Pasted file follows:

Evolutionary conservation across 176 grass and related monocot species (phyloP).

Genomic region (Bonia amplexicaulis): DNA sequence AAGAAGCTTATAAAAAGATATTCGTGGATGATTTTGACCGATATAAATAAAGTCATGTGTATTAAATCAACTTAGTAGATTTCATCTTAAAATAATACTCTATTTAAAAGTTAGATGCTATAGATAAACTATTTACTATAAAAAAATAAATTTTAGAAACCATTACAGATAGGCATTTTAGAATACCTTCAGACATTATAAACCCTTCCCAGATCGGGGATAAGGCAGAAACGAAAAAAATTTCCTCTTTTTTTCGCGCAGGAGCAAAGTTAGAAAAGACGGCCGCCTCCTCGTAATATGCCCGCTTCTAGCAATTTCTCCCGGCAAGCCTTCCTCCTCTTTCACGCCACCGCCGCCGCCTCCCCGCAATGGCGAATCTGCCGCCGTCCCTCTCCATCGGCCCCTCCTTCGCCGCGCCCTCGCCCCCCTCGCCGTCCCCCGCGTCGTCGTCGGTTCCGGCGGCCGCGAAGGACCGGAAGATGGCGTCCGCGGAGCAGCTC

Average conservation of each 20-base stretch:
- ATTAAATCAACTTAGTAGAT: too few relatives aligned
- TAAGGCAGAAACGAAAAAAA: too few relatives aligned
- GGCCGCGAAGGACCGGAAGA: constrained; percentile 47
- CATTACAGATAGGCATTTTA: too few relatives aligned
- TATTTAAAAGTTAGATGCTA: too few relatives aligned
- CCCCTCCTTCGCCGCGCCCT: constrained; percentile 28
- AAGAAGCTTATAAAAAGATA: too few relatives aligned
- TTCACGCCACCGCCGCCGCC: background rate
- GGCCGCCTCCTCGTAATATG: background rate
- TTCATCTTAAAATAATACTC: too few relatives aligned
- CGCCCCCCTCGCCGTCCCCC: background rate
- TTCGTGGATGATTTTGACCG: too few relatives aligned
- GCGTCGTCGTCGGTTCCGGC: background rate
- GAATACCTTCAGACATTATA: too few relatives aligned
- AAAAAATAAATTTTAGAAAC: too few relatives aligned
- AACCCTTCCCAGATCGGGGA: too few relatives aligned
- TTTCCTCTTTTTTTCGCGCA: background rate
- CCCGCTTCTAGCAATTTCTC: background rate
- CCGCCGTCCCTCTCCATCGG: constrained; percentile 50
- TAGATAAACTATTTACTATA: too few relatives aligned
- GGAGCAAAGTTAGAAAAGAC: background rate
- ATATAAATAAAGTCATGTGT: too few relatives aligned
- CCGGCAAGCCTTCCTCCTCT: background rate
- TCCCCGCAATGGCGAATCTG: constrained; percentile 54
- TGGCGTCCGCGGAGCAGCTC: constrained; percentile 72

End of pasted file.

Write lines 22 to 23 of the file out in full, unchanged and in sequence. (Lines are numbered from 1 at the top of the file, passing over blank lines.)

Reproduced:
- CCGCCGTCCCTCTCCATCGG: constrained; percentile 50
- TAGATAAACTATTTACTATA: too few relatives aligned